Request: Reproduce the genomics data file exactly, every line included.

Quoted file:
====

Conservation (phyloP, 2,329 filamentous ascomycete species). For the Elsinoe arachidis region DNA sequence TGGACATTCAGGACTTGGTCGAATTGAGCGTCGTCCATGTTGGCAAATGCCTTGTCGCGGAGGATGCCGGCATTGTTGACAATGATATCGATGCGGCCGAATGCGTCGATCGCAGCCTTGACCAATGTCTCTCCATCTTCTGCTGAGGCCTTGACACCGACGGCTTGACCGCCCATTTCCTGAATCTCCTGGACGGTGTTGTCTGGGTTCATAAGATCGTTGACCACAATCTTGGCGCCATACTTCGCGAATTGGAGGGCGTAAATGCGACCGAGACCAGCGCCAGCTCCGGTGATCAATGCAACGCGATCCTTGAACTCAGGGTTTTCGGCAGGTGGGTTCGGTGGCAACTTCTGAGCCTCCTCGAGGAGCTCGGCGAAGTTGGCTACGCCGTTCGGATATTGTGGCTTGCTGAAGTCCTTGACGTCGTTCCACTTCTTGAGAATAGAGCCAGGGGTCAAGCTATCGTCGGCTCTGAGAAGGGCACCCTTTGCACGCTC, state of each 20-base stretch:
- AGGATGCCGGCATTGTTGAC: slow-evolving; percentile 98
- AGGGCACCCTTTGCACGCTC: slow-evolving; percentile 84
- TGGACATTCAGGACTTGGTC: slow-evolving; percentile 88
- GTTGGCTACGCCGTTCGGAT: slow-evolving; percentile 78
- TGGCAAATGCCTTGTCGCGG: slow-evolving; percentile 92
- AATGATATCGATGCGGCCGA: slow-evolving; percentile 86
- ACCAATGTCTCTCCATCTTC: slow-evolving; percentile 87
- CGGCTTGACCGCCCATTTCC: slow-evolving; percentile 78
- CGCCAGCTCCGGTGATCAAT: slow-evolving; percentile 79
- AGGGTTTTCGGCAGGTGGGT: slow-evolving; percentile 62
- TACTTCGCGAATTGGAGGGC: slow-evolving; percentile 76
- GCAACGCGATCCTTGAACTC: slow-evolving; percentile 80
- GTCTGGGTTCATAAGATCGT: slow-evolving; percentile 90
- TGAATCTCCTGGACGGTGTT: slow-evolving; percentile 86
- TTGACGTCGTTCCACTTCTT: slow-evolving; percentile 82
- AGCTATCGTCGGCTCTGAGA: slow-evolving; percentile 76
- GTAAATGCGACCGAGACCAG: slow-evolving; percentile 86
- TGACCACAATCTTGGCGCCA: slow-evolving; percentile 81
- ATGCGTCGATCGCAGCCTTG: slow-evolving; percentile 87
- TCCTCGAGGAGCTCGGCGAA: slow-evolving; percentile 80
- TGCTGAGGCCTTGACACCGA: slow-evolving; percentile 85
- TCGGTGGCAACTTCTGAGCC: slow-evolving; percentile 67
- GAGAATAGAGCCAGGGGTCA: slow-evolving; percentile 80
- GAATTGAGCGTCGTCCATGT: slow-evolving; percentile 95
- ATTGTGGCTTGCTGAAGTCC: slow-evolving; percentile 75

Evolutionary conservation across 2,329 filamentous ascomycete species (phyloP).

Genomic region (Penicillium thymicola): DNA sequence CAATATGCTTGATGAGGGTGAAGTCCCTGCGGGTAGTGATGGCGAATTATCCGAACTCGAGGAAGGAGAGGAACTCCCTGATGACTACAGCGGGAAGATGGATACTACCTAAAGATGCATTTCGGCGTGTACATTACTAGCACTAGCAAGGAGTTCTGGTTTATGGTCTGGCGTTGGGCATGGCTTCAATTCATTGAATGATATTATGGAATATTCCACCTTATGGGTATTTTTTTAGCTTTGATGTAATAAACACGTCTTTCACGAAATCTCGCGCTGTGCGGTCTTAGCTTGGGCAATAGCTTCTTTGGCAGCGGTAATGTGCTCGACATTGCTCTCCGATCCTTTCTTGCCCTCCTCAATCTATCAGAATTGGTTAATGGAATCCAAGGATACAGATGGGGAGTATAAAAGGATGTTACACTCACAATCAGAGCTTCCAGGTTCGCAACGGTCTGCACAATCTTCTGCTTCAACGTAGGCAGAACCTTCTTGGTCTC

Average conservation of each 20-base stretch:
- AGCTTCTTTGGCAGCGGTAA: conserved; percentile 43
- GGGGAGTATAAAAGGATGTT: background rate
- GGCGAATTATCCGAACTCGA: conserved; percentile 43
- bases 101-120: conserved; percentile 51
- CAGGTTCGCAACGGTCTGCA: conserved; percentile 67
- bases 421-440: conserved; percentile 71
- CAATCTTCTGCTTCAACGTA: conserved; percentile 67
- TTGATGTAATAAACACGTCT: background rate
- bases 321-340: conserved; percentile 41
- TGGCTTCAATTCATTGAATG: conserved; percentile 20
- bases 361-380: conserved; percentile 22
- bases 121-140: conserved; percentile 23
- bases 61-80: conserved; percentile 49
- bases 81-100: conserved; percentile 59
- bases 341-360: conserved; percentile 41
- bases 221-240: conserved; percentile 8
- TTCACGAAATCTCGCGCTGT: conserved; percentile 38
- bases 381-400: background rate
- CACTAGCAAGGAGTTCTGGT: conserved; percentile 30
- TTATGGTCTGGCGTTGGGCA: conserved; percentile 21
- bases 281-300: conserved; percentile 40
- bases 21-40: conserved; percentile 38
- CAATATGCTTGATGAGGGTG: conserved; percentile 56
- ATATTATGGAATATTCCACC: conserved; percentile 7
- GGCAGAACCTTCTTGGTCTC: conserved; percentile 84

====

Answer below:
Conservation (phyloP, 2,329 filamentous ascomycete species). For the Elsinoe arachidis region DNA sequence TGGACATTCAGGACTTGGTCGAATTGAGCGTCGTCCATGTTGGCAAATGCCTTGTCGCGGAGGATGCCGGCATTGTTGACAATGATATCGATGCGGCCGAATGCGTCGATCGCAGCCTTGACCAATGTCTCTCCATCTTCTGCTGAGGCCTTGACACCGACGGCTTGACCGCCCATTTCCTGAATCTCCTGGACGGTGTTGTCTGGGTTCATAAGATCGTTGACCACAATCTTGGCGCCATACTTCGCGAATTGGAGGGCGTAAATGCGACCGAGACCAGCGCCAGCTCCGGTGATCAATGCAACGCGATCCTTGAACTCAGGGTTTTCGGCAGGTGGGTTCGGTGGCAACTTCTGAGCCTCCTCGAGGAGCTCGGCGAAGTTGGCTACGCCGTTCGGATATTGTGGCTTGCTGAAGTCCTTGACGTCGTTCCACTTCTTGAGAATAGAGCCAGGGGTCAAGCTATCGTCGGCTCTGAGAAGGGCACCCTTTGCACGCTC, state of each 20-base stretch:
- AGGATGCCGGCATTGTTGAC: slow-evolving; percentile 98
- AGGGCACCCTTTGCACGCTC: slow-evolving; percentile 84
- TGGACATTCAGGACTTGGTC: slow-evolving; percentile 88
- GTTGGCTACGCCGTTCGGAT: slow-evolving; percentile 78
- TGGCAAATGCCTTGTCGCGG: slow-evolving; percentile 92
- AATGATATCGATGCGGCCGA: slow-evolving; percentile 86
- ACCAATGTCTCTCCATCTTC: slow-evolving; percentile 87
- CGGCTTGACCGCCCATTTCC: slow-evolving; percentile 78
- CGCCAGCTCCGGTGATCAAT: slow-evolving; percentile 79
- AGGGTTTTCGGCAGGTGGGT: slow-evolving; percentile 62
- TACTTCGCGAATTGGAGGGC: slow-evolving; percentile 76
- GCAACGCGATCCTTGAACTC: slow-evolving; percentile 80
- GTCTGGGTTCATAAGATCGT: slow-evolving; percentile 90
- TGAATCTCCTGGACGGTGTT: slow-evolving; percentile 86
- TTGACGTCGTTCCACTTCTT: slow-evolving; percentile 82
- AGCTATCGTCGGCTCTGAGA: slow-evolving; percentile 76
- GTAAATGCGACCGAGACCAG: slow-evolving; percentile 86
- TGACCACAATCTTGGCGCCA: slow-evolving; percentile 81
- ATGCGTCGATCGCAGCCTTG: slow-evolving; percentile 87
- TCCTCGAGGAGCTCGGCGAA: slow-evolving; percentile 80
- TGCTGAGGCCTTGACACCGA: slow-evolving; percentile 85
- TCGGTGGCAACTTCTGAGCC: slow-evolving; percentile 67
- GAGAATAGAGCCAGGGGTCA: slow-evolving; percentile 80
- GAATTGAGCGTCGTCCATGT: slow-evolving; percentile 95
- ATTGTGGCTTGCTGAAGTCC: slow-evolving; percentile 75

Evolutionary conservation across 2,329 filamentous ascomycete species (phyloP).

Genomic region (Penicillium thymicola): DNA sequence CAATATGCTTGATGAGGGTGAAGTCCCTGCGGGTAGTGATGGCGAATTATCCGAACTCGAGGAAGGAGAGGAACTCCCTGATGACTACAGCGGGAAGATGGATACTACCTAAAGATGCATTTCGGCGTGTACATTACTAGCACTAGCAAGGAGTTCTGGTTTATGGTCTGGCGTTGGGCATGGCTTCAATTCATTGAATGATATTATGGAATATTCCACCTTATGGGTATTTTTTTAGCTTTGATGTAATAAACACGTCTTTCACGAAATCTCGCGCTGTGCGGTCTTAGCTTGGGCAATAGCTTCTTTGGCAGCGGTAATGTGCTCGACATTGCTCTCCGATCCTTTCTTGCCCTCCTCAATCTATCAGAATTGGTTAATGGAATCCAAGGATACAGATGGGGAGTATAAAAGGATGTTACACTCACAATCAGAGCTTCCAGGTTCGCAACGGTCTGCACAATCTTCTGCTTCAACGTAGGCAGAACCTTCTTGGTCTC

Average conservation of each 20-base stretch:
- AGCTTCTTTGGCAGCGGTAA: conserved; percentile 43
- GGGGAGTATAAAAGGATGTT: background rate
- GGCGAATTATCCGAACTCGA: conserved; percentile 43
- bases 101-120: conserved; percentile 51
- CAGGTTCGCAACGGTCTGCA: conserved; percentile 67
- bases 421-440: conserved; percentile 71
- CAATCTTCTGCTTCAACGTA: conserved; percentile 67
- TTGATGTAATAAACACGTCT: background rate
- bases 321-340: conserved; percentile 41
- TGGCTTCAATTCATTGAATG: conserved; percentile 20
- bases 361-380: conserved; percentile 22
- bases 121-140: conserved; percentile 23
- bases 61-80: conserved; percentile 49
- bases 81-100: conserved; percentile 59
- bases 341-360: conserved; percentile 41
- bases 221-240: conserved; percentile 8
- TTCACGAAATCTCGCGCTGT: conserved; percentile 38
- bases 381-400: background rate
- CACTAGCAAGGAGTTCTGGT: conserved; percentile 30
- TTATGGTCTGGCGTTGGGCA: conserved; percentile 21
- bases 281-300: conserved; percentile 40
- bases 21-40: conserved; percentile 38
- CAATATGCTTGATGAGGGTG: conserved; percentile 56
- ATATTATGGAATATTCCACC: conserved; percentile 7
- GGCAGAACCTTCTTGGTCTC: conserved; percentile 84